Transcript for "Our Salt Lake Correspondence," Daily Alta California, 22 Sep. 1859, 4

Great Salt Lake City, U.T.,
September 7, 1859.

The immigrant trains arrive slowly, and are mostly taking the mail route. The Mormon immigrants are mostly in. Including the hand-cart train and those on the road, their number is at least 3000 persons. It is certainly a very singular sight, to see hand-carts moving along the road, dragged by women. There are ordinarily six persons to every cart, and often all of the six will be young women. In the carts are their clothing and provisions; the latter, however, often times get very much reduced. In previous years they have come in very late, and great suffering has existed; this year, however, they have been more fortunate, although some little distress has been experienced from want of provisions. A large proportion of the immigration now in, are, I judge from Europe; their personal appearance denote a long and wearisome journey, and they express much satisfaction at reaching their resting place. On arriving in the city they march to a large open square and encamp, when provisions are sent to them, and they are visited by their friends or relations and taken to their homes. Those who have no friends are provided with homes by the Bishops of the different wards. An unmarried female finds but little difficulty to obtain shelter, and more particularly if good looking. . . . On Sunday afternoon, at the Tabernacle, Heber C. Kimball informed the Bishops of the different wards, that the hand-cart train would arrive in this city at 5 P. M., and instructed them to prepare provisions, &c. for them upon Union Square. At the appointed hour the train was seen descending the bench lands, which form the eastern section of the city. They entered preceded by a mountain escort of some fifty men, followed by two bands of music playing martial airs. Then came the train of handcarts in single file. Each cart was covered with a ticking cover, some drawn by men, and others by women and children. They numbered forty-two. Next came thirteen wagons with men, women and children. The rear was brought up by a multitude of lookers-on—some in wagons, others on foot. The train went through the northern part of the city, passed the residence of Brigham Young, to the square, whre a large table was set for them well filled with provisons of all kinds. The streets through which they passed were lined with spectators, and some thousands were upon the camping ground awaiting their arrival.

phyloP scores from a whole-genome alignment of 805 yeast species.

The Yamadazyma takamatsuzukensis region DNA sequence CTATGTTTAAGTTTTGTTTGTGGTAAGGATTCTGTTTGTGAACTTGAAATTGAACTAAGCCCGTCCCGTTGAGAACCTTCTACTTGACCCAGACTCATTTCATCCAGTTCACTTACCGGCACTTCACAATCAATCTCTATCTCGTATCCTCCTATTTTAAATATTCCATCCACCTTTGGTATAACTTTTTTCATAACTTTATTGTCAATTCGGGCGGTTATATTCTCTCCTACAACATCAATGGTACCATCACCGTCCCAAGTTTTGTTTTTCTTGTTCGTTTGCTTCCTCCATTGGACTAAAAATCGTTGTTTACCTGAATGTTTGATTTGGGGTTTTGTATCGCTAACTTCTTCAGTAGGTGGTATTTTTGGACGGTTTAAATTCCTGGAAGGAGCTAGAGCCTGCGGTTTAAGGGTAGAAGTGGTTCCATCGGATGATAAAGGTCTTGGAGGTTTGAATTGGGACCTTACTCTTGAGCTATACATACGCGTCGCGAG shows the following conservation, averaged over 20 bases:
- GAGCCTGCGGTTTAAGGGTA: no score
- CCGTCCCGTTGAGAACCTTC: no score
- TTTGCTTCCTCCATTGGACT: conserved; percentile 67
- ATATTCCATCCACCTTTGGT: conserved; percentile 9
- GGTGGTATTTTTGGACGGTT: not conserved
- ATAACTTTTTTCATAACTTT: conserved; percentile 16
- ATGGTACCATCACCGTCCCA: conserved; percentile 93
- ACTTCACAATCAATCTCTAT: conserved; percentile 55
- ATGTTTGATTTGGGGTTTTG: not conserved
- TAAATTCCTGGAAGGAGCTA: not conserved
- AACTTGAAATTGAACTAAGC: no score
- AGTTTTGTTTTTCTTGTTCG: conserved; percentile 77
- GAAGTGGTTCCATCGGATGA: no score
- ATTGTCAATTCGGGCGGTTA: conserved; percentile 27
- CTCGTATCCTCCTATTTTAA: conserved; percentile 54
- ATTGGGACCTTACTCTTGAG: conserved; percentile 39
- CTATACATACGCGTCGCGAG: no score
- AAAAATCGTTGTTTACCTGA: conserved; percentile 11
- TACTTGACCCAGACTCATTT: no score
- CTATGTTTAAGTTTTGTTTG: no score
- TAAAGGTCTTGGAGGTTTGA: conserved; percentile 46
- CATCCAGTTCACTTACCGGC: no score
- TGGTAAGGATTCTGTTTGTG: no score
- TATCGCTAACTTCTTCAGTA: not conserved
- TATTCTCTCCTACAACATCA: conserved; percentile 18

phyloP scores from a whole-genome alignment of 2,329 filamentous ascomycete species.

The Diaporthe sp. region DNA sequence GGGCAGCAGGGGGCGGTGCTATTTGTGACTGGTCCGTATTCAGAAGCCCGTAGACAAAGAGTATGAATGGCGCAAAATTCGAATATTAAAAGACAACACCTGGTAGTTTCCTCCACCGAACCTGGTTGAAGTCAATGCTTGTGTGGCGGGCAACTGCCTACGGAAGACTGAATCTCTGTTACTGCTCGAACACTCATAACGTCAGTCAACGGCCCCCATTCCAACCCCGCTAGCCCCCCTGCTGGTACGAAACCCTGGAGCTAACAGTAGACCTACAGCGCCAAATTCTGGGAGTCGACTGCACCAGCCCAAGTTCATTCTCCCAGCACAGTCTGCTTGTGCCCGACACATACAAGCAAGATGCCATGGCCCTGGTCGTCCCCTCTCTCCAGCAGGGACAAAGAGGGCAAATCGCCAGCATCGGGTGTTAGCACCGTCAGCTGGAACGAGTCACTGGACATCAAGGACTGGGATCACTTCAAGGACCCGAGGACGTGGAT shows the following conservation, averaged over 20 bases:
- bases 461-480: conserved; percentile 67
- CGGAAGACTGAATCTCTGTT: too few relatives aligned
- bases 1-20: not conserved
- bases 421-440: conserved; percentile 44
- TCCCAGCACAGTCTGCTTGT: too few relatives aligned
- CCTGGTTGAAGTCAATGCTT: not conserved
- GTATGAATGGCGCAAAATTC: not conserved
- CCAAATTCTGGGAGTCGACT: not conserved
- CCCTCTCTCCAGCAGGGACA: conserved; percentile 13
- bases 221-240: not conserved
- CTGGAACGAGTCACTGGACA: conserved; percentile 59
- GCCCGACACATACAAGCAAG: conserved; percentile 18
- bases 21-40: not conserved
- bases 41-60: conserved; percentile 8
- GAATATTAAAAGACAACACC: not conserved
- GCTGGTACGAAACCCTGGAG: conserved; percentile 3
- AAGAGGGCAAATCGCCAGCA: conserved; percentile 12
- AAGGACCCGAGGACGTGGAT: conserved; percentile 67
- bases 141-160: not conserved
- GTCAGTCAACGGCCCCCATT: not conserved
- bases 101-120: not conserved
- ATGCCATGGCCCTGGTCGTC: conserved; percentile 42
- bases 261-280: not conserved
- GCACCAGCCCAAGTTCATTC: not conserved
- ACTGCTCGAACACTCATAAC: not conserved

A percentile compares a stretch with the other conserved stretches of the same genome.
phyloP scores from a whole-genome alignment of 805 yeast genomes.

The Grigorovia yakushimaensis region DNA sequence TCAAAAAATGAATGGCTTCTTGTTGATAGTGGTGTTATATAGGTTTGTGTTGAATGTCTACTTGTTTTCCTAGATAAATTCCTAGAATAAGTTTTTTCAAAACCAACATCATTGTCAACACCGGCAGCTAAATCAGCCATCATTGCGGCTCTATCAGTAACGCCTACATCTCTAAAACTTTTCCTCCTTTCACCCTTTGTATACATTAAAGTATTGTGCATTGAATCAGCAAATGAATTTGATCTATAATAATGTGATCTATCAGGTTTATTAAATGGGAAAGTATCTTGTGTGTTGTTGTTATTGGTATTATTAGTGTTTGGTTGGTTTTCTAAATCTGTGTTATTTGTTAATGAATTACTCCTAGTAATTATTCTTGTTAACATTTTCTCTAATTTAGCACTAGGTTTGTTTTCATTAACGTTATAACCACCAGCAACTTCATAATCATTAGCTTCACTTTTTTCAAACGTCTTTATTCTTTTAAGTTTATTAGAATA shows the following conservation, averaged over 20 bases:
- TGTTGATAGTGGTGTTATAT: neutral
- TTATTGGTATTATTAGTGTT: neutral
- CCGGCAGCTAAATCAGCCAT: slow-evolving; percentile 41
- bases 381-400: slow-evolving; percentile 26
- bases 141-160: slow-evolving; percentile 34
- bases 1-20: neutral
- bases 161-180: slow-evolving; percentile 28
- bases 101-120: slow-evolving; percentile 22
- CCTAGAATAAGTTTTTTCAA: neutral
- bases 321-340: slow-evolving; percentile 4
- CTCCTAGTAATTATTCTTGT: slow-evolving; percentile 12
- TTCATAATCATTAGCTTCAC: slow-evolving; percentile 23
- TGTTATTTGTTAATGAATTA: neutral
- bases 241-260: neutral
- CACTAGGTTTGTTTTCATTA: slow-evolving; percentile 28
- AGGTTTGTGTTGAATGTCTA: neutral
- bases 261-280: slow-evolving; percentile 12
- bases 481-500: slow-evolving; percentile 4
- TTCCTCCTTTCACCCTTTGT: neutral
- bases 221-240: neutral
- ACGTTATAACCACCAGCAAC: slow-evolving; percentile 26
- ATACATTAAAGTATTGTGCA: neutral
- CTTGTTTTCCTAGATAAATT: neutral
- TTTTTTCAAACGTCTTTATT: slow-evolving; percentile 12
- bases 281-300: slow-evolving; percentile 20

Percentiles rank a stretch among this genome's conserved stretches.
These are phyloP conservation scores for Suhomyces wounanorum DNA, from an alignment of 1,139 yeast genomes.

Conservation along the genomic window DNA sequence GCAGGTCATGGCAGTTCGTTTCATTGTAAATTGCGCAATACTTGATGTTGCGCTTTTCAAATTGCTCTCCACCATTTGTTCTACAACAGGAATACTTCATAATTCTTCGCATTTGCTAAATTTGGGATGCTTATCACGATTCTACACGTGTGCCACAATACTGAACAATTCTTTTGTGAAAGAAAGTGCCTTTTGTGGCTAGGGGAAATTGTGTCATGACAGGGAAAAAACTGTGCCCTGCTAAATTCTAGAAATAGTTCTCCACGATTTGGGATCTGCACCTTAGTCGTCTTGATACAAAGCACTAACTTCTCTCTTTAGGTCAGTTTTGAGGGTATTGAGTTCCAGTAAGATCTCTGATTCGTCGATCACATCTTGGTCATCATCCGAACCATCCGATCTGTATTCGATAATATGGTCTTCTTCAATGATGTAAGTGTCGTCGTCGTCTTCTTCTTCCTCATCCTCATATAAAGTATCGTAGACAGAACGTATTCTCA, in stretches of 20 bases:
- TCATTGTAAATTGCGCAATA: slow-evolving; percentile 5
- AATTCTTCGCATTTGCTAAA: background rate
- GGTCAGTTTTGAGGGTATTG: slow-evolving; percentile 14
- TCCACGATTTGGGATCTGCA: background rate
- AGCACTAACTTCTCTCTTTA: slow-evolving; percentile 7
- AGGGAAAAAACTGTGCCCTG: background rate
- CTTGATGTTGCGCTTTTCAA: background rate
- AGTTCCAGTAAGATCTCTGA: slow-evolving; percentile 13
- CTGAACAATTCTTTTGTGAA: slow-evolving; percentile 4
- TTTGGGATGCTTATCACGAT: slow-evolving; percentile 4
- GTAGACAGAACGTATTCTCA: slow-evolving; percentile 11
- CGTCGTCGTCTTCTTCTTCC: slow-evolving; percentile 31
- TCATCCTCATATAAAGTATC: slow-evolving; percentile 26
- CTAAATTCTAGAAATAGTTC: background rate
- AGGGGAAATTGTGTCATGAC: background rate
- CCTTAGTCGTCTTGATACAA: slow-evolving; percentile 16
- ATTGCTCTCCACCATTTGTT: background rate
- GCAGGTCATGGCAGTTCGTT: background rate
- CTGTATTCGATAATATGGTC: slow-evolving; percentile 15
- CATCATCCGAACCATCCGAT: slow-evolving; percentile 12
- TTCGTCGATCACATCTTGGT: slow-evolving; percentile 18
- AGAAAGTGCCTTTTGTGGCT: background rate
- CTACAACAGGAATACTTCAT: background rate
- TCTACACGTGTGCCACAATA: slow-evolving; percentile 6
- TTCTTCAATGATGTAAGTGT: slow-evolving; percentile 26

They seemed travel worn and fatigued, and were surprised at the reception they met with. After supper, the performances of the day closed with preaching and prayer. The train contained three hundred and forty-one persons.